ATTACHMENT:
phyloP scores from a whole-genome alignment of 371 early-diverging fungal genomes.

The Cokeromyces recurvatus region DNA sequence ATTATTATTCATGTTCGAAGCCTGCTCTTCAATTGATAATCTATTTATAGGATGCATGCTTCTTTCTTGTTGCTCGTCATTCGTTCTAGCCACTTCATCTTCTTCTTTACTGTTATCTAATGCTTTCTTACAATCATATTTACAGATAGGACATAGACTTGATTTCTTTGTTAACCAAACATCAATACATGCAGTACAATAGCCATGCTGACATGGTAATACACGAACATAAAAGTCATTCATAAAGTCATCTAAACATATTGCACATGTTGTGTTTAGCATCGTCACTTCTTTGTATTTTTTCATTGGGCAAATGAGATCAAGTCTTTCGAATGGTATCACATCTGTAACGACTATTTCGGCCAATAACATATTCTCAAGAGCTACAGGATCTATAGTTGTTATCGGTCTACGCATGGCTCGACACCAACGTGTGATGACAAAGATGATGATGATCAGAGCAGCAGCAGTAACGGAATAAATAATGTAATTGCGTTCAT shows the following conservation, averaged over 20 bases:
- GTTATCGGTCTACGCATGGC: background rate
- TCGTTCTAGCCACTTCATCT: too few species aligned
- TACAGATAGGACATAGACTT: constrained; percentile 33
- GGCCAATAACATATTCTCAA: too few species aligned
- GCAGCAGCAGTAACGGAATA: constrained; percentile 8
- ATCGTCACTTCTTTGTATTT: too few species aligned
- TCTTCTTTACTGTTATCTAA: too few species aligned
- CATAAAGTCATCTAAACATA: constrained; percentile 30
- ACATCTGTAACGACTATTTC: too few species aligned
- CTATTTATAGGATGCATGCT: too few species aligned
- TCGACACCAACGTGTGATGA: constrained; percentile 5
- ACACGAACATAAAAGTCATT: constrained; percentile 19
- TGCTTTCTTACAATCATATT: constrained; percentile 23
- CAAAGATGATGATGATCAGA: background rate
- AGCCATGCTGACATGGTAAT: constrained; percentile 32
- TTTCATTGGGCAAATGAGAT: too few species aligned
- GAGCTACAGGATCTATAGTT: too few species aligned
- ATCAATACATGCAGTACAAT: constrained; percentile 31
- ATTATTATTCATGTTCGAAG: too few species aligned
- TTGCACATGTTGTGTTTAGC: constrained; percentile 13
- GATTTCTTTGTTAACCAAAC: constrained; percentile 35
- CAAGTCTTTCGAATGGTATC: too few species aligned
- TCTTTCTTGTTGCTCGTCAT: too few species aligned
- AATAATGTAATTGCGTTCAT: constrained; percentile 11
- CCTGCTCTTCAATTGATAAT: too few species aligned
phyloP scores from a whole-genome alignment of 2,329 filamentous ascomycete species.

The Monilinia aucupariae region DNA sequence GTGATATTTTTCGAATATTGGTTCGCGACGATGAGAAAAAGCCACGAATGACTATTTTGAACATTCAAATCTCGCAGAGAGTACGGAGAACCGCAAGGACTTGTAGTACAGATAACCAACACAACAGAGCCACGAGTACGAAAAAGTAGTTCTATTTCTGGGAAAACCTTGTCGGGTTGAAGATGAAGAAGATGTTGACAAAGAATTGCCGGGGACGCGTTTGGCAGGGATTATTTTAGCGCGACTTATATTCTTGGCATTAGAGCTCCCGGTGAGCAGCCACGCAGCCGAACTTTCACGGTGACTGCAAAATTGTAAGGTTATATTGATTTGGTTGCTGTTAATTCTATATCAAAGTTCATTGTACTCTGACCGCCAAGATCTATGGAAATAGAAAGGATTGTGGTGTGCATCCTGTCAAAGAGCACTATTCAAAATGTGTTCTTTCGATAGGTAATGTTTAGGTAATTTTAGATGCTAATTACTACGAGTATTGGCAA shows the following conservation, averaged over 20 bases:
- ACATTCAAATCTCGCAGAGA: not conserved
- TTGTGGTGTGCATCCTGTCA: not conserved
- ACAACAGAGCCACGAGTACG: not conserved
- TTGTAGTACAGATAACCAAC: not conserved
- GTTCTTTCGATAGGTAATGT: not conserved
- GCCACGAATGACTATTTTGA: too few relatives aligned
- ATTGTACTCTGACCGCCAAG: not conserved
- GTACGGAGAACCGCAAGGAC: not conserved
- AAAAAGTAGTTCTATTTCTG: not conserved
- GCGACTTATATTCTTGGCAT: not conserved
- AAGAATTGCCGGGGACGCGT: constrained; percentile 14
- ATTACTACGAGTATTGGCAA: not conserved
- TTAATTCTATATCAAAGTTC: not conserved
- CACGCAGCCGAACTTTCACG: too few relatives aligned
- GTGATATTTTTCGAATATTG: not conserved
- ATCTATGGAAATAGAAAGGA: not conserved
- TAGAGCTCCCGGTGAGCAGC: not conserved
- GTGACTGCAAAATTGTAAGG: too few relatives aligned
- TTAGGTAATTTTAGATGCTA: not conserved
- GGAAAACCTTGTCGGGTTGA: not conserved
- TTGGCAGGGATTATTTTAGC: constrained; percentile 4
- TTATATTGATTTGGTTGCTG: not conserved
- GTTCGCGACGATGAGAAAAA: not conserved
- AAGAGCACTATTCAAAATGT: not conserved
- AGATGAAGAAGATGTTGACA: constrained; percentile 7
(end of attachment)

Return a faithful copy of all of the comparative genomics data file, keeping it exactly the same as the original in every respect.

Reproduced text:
phyloP scores from a whole-genome alignment of 371 early-diverging fungal genomes.

The Cokeromyces recurvatus region DNA sequence ATTATTATTCATGTTCGAAGCCTGCTCTTCAATTGATAATCTATTTATAGGATGCATGCTTCTTTCTTGTTGCTCGTCATTCGTTCTAGCCACTTCATCTTCTTCTTTACTGTTATCTAATGCTTTCTTACAATCATATTTACAGATAGGACATAGACTTGATTTCTTTGTTAACCAAACATCAATACATGCAGTACAATAGCCATGCTGACATGGTAATACACGAACATAAAAGTCATTCATAAAGTCATCTAAACATATTGCACATGTTGTGTTTAGCATCGTCACTTCTTTGTATTTTTTCATTGGGCAAATGAGATCAAGTCTTTCGAATGGTATCACATCTGTAACGACTATTTCGGCCAATAACATATTCTCAAGAGCTACAGGATCTATAGTTGTTATCGGTCTACGCATGGCTCGACACCAACGTGTGATGACAAAGATGATGATGATCAGAGCAGCAGCAGTAACGGAATAAATAATGTAATTGCGTTCAT shows the following conservation, averaged over 20 bases:
- GTTATCGGTCTACGCATGGC: background rate
- TCGTTCTAGCCACTTCATCT: too few species aligned
- TACAGATAGGACATAGACTT: constrained; percentile 33
- GGCCAATAACATATTCTCAA: too few species aligned
- GCAGCAGCAGTAACGGAATA: constrained; percentile 8
- ATCGTCACTTCTTTGTATTT: too few species aligned
- TCTTCTTTACTGTTATCTAA: too few species aligned
- CATAAAGTCATCTAAACATA: constrained; percentile 30
- ACATCTGTAACGACTATTTC: too few species aligned
- CTATTTATAGGATGCATGCT: too few species aligned
- TCGACACCAACGTGTGATGA: constrained; percentile 5
- ACACGAACATAAAAGTCATT: constrained; percentile 19
- TGCTTTCTTACAATCATATT: constrained; percentile 23
- CAAAGATGATGATGATCAGA: background rate
- AGCCATGCTGACATGGTAAT: constrained; percentile 32
- TTTCATTGGGCAAATGAGAT: too few species aligned
- GAGCTACAGGATCTATAGTT: too few species aligned
- ATCAATACATGCAGTACAAT: constrained; percentile 31
- ATTATTATTCATGTTCGAAG: too few species aligned
- TTGCACATGTTGTGTTTAGC: constrained; percentile 13
- GATTTCTTTGTTAACCAAAC: constrained; percentile 35
- CAAGTCTTTCGAATGGTATC: too few species aligned
- TCTTTCTTGTTGCTCGTCAT: too few species aligned
- AATAATGTAATTGCGTTCAT: constrained; percentile 11
- CCTGCTCTTCAATTGATAAT: too few species aligned
phyloP scores from a whole-genome alignment of 2,329 filamentous ascomycete species.

The Monilinia aucupariae region DNA sequence GTGATATTTTTCGAATATTGGTTCGCGACGATGAGAAAAAGCCACGAATGACTATTTTGAACATTCAAATCTCGCAGAGAGTACGGAGAACCGCAAGGACTTGTAGTACAGATAACCAACACAACAGAGCCACGAGTACGAAAAAGTAGTTCTATTTCTGGGAAAACCTTGTCGGGTTGAAGATGAAGAAGATGTTGACAAAGAATTGCCGGGGACGCGTTTGGCAGGGATTATTTTAGCGCGACTTATATTCTTGGCATTAGAGCTCCCGGTGAGCAGCCACGCAGCCGAACTTTCACGGTGACTGCAAAATTGTAAGGTTATATTGATTTGGTTGCTGTTAATTCTATATCAAAGTTCATTGTACTCTGACCGCCAAGATCTATGGAAATAGAAAGGATTGTGGTGTGCATCCTGTCAAAGAGCACTATTCAAAATGTGTTCTTTCGATAGGTAATGTTTAGGTAATTTTAGATGCTAATTACTACGAGTATTGGCAA shows the following conservation, averaged over 20 bases:
- ACATTCAAATCTCGCAGAGA: not conserved
- TTGTGGTGTGCATCCTGTCA: not conserved
- ACAACAGAGCCACGAGTACG: not conserved
- TTGTAGTACAGATAACCAAC: not conserved
- GTTCTTTCGATAGGTAATGT: not conserved
- GCCACGAATGACTATTTTGA: too few relatives aligned
- ATTGTACTCTGACCGCCAAG: not conserved
- GTACGGAGAACCGCAAGGAC: not conserved
- AAAAAGTAGTTCTATTTCTG: not conserved
- GCGACTTATATTCTTGGCAT: not conserved
- AAGAATTGCCGGGGACGCGT: constrained; percentile 14
- ATTACTACGAGTATTGGCAA: not conserved
- TTAATTCTATATCAAAGTTC: not conserved
- CACGCAGCCGAACTTTCACG: too few relatives aligned
- GTGATATTTTTCGAATATTG: not conserved
- ATCTATGGAAATAGAAAGGA: not conserved
- TAGAGCTCCCGGTGAGCAGC: not conserved
- GTGACTGCAAAATTGTAAGG: too few relatives aligned
- TTAGGTAATTTTAGATGCTA: not conserved
- GGAAAACCTTGTCGGGTTGA: not conserved
- TTGGCAGGGATTATTTTAGC: constrained; percentile 4
- TTATATTGATTTGGTTGCTG: not conserved
- GTTCGCGACGATGAGAAAAA: not conserved
- AAGAGCACTATTCAAAATGT: not conserved
- AGATGAAGAAGATGTTGACA: constrained; percentile 7